Barack Obama: The words of a dream

Barack Obama, writer and orator, has deep roots in a tradition of eloquence that dates back to the age of slavery. As he prepares to accept the Democratic nomination in Denver next week, Candace Allen traces his literary heritage of memoir and testimony
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The Independent Culture

Next Thursday, in a major departure from tradition, Illinois Senator Barack Obama will deliver his speech accepting the presidential nomination of the Democratic Party not from within the Party's convention space but before a crowd of 75,000 at Denver's Mile High football stadium and, in this era of expanded technological capabilities, a world-wide audience of millions.

This will happen 45 years to the day after the March on Washington for Jobs and Freedom that culminated in Dr Martin Luther King, Jr.'s epochal evocation of a dream. The broad outlines for the Denver convention schedule were finalised long before anyone could have conceived that an African-American candidate would be baking such history, let alone one who shared with MLK, Jr. so eloquent and elegant a mastery of the word, written and then delivered. The emergence of Obama is often thought to be without precedent, but he is part of a tradition stretching back over 150 years.

Only 34 on the afternoon he outlined his dream in 1963, King had been a recognised leader of the Civil Rights movement since the age of 26, when he took the helm of Montgomery, Alabama Bus Boycott. King's life moved at a lightning pace during his 13 years in the nation's spotlight before being struck down by an assassin's bullet in April 1968. There may have been requests for him to record his life story, but there was no time. The momentum of the movement allowed few moments for respite and most reflection was in service of its cause. King's written legacy is his speeches: inspirational, thoughtful, influenced by a wide range of philosophy and activism. What kind of memoir could such a mind and soul have produced? Our loss.

At 26, Barack Obama was engaged in community organisation and activism on the hard streets of Chicago's South Side. His first flicker on the screen of national consciousness occurred at 29, when he was elected the first African-American editor in the then 103-year history of the Harvard Law Review. In the first half of the 19th century, fugitive slave narratives written by the narrator him- or herself became a major feature of the abolitionist movement. At this point, in the same pattern, Obama was asked: "Tell us how you got here. Tell us who you are. Tell us how someone like you came to penetrate our world." The result, in 1995, was his memoir, Dreams from my Father.

The most famous of these slave accounts was the Narrative of Frederick Douglass, an American Slave, Written by Himself in 1845, when Douglass was about 23 (he never knew his birth date). It was followed by the Narrative of William Wells Brown, Fugitive Slave in 1847 when Brown was approximately 33. Both Douglass and Brown were products of slave mothers and unknown white fathers. Both had to struggle for literacy, but their slave lives were very different: that of Douglass characterised by the worst kind of punishment, humiliations and whippings, while Brown had gentler owners and was able to trickster his way to freedom.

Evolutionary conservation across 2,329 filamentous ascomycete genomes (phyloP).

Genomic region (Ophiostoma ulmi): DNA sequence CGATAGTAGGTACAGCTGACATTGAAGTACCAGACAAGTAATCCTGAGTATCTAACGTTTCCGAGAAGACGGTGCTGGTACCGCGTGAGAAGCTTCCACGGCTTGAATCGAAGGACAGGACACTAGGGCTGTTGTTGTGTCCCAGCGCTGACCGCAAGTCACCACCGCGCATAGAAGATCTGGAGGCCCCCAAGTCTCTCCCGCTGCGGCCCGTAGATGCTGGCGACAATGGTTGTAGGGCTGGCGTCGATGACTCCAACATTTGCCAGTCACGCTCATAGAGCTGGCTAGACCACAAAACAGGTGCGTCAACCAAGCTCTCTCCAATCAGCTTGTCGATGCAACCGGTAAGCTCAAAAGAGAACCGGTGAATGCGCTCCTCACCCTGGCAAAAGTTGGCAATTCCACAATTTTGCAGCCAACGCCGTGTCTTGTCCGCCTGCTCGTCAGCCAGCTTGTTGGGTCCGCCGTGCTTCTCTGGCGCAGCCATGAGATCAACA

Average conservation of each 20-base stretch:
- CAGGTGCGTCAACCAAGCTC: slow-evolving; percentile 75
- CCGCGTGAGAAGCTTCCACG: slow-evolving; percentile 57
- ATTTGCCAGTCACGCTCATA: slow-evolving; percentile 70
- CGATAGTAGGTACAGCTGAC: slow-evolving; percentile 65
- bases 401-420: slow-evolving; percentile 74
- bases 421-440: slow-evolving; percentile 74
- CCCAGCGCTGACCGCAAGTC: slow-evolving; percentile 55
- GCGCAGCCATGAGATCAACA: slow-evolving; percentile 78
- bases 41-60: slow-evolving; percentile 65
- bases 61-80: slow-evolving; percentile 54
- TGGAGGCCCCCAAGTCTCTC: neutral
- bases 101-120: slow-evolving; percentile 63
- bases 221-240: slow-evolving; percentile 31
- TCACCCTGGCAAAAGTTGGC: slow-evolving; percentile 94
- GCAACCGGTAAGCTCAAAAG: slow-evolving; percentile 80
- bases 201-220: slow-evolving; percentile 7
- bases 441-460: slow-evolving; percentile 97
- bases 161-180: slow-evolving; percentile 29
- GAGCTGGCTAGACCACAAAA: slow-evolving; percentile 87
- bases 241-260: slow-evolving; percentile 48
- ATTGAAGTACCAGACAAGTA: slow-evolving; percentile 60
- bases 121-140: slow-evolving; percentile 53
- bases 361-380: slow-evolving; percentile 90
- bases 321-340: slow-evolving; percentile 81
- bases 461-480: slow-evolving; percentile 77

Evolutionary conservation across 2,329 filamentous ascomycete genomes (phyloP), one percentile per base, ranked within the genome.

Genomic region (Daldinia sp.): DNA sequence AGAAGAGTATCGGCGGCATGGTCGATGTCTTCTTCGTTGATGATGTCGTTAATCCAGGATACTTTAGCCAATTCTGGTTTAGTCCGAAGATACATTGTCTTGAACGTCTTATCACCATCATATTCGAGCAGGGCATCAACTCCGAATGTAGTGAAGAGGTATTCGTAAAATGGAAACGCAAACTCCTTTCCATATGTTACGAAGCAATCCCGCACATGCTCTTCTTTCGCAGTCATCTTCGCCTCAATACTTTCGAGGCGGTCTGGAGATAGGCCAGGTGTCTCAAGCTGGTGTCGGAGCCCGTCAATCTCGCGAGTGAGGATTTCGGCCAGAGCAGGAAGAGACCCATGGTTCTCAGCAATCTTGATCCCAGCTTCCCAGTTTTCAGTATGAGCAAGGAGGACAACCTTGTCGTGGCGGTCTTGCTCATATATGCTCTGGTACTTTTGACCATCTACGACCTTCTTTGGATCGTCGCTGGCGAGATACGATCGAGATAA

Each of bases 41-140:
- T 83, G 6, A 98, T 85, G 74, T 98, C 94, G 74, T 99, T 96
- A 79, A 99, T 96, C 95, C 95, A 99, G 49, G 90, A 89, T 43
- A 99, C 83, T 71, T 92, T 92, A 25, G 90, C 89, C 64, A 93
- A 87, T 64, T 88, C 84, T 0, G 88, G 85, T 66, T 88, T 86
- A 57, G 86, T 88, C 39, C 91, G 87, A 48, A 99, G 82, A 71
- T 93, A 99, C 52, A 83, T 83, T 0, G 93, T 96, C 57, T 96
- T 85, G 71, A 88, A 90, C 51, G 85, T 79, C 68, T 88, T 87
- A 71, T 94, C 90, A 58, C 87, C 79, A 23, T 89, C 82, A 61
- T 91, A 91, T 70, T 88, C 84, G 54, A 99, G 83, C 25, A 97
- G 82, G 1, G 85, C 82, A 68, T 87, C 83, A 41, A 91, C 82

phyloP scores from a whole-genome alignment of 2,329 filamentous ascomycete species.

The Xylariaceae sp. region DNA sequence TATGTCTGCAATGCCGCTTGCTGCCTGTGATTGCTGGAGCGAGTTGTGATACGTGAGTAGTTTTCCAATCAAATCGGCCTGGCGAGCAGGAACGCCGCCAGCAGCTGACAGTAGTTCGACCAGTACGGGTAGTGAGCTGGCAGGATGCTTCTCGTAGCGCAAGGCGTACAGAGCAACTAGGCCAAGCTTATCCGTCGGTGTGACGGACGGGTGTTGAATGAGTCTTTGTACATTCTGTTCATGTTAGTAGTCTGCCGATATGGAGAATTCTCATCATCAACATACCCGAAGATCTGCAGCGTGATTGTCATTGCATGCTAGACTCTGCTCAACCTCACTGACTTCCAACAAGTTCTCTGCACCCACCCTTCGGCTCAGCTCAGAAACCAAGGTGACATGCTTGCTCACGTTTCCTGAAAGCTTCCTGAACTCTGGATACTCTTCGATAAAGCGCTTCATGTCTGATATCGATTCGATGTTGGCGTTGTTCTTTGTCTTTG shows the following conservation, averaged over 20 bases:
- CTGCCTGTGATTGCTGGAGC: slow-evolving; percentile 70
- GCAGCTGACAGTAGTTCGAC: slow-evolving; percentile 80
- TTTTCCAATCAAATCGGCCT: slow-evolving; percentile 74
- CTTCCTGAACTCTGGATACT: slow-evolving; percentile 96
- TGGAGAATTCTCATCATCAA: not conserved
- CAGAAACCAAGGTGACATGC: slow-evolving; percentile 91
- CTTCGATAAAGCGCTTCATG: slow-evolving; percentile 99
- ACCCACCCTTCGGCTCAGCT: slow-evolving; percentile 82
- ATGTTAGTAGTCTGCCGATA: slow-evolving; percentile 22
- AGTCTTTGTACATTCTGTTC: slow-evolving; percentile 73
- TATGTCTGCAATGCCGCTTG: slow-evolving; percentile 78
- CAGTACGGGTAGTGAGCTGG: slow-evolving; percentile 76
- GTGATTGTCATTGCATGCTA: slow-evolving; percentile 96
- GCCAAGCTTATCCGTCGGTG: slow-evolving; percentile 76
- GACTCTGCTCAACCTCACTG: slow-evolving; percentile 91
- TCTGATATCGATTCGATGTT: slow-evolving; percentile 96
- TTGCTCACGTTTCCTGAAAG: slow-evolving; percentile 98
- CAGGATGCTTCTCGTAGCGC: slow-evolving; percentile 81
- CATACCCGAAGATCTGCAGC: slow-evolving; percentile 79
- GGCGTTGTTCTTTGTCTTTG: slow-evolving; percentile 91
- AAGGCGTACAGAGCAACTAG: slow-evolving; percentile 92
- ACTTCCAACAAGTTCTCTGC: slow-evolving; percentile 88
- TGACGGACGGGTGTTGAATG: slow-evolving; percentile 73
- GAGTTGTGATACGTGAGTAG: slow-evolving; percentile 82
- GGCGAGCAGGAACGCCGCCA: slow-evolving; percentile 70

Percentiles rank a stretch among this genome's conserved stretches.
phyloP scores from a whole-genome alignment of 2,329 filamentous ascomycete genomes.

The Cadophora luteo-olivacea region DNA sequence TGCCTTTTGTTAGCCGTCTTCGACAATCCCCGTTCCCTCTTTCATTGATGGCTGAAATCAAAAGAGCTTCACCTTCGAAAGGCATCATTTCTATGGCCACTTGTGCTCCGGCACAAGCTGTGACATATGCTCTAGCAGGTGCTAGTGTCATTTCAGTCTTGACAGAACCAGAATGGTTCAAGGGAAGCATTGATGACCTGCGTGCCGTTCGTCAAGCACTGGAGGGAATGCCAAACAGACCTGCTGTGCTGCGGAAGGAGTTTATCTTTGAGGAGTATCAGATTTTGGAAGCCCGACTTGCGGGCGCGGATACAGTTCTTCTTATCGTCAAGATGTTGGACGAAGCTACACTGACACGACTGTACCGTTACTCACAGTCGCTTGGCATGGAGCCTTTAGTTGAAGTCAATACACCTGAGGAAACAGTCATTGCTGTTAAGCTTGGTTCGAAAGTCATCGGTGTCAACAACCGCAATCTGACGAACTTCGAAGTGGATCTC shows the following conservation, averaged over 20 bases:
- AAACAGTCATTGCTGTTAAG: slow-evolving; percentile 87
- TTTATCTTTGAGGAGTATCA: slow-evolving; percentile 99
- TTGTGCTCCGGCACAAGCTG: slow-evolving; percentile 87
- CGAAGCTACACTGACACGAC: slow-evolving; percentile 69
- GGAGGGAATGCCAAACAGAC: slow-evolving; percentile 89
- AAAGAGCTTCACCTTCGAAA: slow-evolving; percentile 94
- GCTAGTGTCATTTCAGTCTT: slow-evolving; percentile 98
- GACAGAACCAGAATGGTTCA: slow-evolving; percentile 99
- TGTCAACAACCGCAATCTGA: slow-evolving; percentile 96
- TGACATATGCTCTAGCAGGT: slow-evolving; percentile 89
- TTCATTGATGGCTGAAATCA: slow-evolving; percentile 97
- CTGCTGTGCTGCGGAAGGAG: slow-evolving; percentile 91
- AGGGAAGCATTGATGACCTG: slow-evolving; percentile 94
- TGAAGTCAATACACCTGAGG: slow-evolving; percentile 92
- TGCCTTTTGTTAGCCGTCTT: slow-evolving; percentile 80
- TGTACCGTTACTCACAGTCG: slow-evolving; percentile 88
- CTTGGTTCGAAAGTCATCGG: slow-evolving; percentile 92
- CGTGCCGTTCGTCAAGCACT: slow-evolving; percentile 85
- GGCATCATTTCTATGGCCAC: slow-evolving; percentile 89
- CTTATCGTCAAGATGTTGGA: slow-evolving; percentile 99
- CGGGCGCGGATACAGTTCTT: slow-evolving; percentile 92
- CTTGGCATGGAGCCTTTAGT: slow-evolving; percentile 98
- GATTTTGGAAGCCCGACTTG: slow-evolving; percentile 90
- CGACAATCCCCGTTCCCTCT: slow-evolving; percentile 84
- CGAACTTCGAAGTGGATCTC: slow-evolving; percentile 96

Both Douglass and Brown had been eloquent orators on the abolitionist circuit for years before being commissioned to record their tales. The resultant narratives mirror the differences in their experiences and temperaments. Brown's was more modest, written in a plain style with very little self-reflection, while that of Douglass was fiery, as electrifying as he was as an orator, as it related one slave's understanding of himself as a human being with human rights.

Brown never wrote autobiography again, going on to publish the first black-written American novel, Clotel, or The President's Daughter (1853), the first travel writing (Three Years in Europe in 1852) and the first drama (The Escape or Leap to Freedom in 1858). Douglass dedicated his life to activism. With his own life as the object lesson, he wrote two more books of autobiography, each more reflective than the last, in 1855 and 1892.

In a world in which very few blacks had access to books, where slave literacy was illegal and punishable by severe whipping and even death, the overwhelming audience for the 19th-century slave narratives was white. This began to change with the slow and often limited spread of education for the freedmen. But for decades, the readership, let alone the publishers, of such books would remain overwhelmingly white and keyed to the white disposition.

Naturally, in the 150 years between the appearance of Dreams from My Father and the Douglass/Brown narratives, the intended audience has greatly diversified and the white temperament become somewhat more flexible. But it was Obama himself who decided to move from the "explain yourself to us" initial commission from his publisher. Instead, he wrote, "through exploration and rumination perhaps I can explain myself to myself, chart my route to the identity I understand and establish for myself, and thereby, perhaps, have a message for others".